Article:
Boks to pick strongest side for RWC opener

2015-08-31 17:46

Johannesburg - Springbok coach Heyneke Meyer will have no choice but to pick his best side for the team’s opening Rugby World Cup match against minnows Japan in Brighton on September 19.

According to the website, while the final 31 players announced for the Rugby World Cup regroup this morning in their Umhlanga base, and will get down to the final preparations before leaving for the tournament on September 11, the make-up of the squad means that there is little room for experimentation at the opening game, and the Boks are likely to field their strongest line-up.

There are several good reasons for this, especially in the aftermath of a disappointing lead-in to the World Cup, and the fact that the top Springboks have simply not had enough game time together as a unit before heading to England.

While reports are that the closed training sessions have looked good, there simply isn’t a substitute for match day form, something the Bok coach knows. Still, the amount of walking wounded players are a massive concern going into the tournament.

Medical reports have suggested these players will be fit by the opening game against Japan, which gives Meyer the chance to play the likes of Jean de Villiers, Fourie du Preez and Coenie Oosthuizen in the opening game and allow them to work their way back into match form.

The only specific worry is Duane Vermeulen, who is likely to miss the opening game but will be ready for the second game of the tournament against Samoa. All these players mentioned are easy choices when they are fit and in match form, and the coach has gambled a lot on getting them ready for the showpiece tournament.

The Boks will go into the game knowing they have two objectives for the World Cup. First they need to qualify for the playoff rounds and secondly have to build momentum going into the playoff rounds.

With this in mind, it is likely that Meyer will want to make a strong statement in the opening game, not only to hush his critics, but also to give the squad time together before the Samoan game and to gain some momentum.

Japan are likely to be far from the physical match the Boks are expecting from Samoa a week later, but it will be imperative to ensure the team gets enough time together to gel before taking on the Samoans, who looked impressive in going down by three points to the Barbarians XV on Saturday in London.

The Boks will need to play their best line-up in the games against Samoa and Scotland, meaning some of the fringe players are hardly likely to get a run before the final pool match against the USA at the Olympic Stadium, and possibly only one chance to impress the coach.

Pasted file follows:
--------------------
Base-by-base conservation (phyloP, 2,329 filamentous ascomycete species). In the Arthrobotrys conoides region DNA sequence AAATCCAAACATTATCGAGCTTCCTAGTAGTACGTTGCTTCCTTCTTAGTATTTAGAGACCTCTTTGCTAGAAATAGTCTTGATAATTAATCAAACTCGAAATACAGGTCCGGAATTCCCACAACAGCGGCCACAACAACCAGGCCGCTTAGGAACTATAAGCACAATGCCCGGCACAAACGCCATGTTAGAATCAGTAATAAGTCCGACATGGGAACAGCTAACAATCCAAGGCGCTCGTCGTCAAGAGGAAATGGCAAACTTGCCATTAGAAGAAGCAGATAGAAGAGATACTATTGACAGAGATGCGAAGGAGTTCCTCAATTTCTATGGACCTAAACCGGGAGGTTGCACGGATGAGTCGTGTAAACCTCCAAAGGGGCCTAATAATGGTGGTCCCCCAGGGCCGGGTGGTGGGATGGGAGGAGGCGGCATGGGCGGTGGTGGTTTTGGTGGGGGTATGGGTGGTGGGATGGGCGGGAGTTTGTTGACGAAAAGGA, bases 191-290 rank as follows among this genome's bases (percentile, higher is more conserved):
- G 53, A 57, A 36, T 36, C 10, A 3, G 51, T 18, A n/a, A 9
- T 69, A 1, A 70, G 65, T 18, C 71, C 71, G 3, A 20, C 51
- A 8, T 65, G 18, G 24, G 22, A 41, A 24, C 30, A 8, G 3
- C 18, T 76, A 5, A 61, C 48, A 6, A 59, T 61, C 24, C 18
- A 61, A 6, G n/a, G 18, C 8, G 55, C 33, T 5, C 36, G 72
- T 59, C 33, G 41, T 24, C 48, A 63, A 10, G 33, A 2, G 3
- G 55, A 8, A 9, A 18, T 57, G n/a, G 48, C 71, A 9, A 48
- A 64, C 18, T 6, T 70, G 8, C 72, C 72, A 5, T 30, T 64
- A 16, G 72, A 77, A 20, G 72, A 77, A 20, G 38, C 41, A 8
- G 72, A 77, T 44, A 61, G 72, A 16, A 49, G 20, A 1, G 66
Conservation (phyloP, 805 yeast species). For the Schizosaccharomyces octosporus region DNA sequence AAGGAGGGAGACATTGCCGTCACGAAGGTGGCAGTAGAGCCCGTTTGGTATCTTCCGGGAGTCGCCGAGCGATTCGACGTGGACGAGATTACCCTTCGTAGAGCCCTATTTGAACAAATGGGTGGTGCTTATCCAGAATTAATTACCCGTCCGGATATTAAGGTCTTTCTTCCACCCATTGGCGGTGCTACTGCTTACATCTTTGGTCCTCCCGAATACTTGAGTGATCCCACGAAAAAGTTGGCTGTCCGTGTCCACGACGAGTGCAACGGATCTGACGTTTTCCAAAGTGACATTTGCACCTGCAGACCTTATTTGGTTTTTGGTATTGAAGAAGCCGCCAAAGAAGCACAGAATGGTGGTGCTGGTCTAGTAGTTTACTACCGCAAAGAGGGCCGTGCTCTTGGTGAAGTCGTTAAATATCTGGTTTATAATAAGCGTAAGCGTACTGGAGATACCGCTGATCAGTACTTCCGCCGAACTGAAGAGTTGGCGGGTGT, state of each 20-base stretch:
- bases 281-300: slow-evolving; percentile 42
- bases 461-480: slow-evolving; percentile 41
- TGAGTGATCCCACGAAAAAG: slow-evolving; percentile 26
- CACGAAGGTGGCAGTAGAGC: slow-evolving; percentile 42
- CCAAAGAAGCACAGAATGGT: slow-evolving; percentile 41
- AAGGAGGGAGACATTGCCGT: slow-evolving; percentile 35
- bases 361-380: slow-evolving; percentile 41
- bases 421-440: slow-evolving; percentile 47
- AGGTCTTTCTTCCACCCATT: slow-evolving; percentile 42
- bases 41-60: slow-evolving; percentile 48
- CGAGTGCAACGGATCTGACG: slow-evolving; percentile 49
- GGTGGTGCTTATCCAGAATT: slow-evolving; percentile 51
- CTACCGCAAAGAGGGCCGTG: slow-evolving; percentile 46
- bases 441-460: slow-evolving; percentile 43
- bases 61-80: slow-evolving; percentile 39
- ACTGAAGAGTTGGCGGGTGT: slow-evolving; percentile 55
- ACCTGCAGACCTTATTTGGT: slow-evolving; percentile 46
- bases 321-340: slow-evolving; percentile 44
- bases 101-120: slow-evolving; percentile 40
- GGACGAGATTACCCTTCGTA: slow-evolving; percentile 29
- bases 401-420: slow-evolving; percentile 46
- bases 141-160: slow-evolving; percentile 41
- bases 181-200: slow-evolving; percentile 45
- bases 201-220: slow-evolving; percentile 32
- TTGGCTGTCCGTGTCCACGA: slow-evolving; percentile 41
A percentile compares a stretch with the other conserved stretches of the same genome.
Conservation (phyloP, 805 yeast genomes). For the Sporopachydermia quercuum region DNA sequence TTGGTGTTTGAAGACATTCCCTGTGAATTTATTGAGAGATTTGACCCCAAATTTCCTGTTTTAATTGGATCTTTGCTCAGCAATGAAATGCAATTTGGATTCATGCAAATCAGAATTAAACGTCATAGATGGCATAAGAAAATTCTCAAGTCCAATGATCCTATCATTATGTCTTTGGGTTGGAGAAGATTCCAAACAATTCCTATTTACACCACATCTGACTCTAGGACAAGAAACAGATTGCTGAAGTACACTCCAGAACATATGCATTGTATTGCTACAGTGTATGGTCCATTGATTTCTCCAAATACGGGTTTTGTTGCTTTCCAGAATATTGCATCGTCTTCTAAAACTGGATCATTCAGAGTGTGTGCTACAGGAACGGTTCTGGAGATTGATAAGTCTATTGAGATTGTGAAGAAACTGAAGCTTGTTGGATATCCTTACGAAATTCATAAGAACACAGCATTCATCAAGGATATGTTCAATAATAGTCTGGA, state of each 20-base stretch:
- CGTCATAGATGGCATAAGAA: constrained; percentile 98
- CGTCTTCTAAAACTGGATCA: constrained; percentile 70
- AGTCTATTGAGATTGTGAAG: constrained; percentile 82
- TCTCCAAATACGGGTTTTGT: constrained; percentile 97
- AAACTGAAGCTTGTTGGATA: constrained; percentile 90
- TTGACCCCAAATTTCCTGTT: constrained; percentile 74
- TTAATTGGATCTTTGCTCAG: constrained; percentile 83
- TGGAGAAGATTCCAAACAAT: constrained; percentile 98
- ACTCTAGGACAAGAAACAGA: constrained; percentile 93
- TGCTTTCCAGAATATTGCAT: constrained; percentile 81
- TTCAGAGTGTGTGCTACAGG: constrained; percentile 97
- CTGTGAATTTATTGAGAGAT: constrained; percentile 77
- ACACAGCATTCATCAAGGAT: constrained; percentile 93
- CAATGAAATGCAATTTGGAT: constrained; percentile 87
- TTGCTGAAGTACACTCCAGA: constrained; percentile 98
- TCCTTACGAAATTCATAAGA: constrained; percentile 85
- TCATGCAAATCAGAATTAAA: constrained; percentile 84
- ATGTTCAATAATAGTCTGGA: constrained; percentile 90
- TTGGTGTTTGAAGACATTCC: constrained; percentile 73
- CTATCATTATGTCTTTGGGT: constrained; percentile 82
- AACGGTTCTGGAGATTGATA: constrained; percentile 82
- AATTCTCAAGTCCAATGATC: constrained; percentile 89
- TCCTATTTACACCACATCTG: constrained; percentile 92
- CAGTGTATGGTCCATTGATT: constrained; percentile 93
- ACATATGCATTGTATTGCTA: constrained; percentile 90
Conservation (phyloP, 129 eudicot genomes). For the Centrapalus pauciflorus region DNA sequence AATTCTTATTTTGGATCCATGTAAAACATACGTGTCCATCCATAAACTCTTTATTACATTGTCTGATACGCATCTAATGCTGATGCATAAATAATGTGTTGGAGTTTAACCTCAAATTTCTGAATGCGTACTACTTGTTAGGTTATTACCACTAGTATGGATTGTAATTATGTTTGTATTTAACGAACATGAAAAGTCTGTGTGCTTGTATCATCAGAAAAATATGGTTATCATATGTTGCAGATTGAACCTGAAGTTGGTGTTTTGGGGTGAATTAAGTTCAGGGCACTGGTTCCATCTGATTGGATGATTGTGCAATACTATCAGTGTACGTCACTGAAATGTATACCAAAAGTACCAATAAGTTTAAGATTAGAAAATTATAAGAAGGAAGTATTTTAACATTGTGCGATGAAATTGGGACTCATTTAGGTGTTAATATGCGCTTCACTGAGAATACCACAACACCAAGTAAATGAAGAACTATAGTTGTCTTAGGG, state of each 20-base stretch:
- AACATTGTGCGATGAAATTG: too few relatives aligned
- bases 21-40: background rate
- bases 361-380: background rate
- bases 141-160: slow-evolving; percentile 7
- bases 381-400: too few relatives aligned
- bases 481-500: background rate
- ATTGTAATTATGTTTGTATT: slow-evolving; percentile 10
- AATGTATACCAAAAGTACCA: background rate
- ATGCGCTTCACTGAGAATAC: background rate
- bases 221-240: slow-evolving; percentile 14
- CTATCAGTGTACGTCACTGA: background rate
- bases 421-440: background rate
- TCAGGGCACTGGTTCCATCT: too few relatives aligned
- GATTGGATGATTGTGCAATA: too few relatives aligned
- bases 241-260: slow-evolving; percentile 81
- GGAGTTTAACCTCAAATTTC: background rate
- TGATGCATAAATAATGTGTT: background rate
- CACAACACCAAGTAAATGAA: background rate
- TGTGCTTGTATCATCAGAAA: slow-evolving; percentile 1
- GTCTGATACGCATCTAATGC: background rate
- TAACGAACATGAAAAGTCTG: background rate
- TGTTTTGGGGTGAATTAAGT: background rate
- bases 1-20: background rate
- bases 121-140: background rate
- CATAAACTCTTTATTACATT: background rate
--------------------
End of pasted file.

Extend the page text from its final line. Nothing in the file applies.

From the quarterfinals onwards the Boks will always field their best line-up, barring injuries, and there will be the hope that those players requiring game time will do so through the four pool games and be in form by the time the playoff rounds come along.

The uncertainty about the form of the likes of Du Preez, Vermeulen and the others has certainly not helped the Boks talent in the eyes of their supporters, but if the medical team are to be believed, they will be ready and have already rejoined the practice sessions for the team.

Du Preez – possibly the most honest player in the squad – said plainly that he didn’t feel he was 100% ready at this moment to go to the World Cup, but was confident that with two more weeks he would be okay.

“It was a freak accident at training, it was quite a big setback for me and I had to work really hard to get back into contention for the World Cup. If I had to be honest, I’d say I’m not 100 percent but I’ve worked so hard to get here and to be here, that I will give my all.

“I should be ready in two weeks and that is my goal. It’s a process and I’m confident I will get there.

"From previous experience of coming back after long lay-offs, I only need about 20 minutes to pick up the pace and rhythm of the game again. I’m not as confident this time, but if you ask me that question with two more weeks of training, I might be able to say with confidence I’ll only need a short time on the field to be up to speed," he said.

"The World Cup is a long tournament and hopefully I can get an opportunity to play in the pool stages to build towards the quarterfinals and get into the form I want to reach."

Meyer is of the firm belief that all these players will pick up form quickly, and if they do, the Boks will be bolstered by their presence, and stronger by the time they reach the playoffs.

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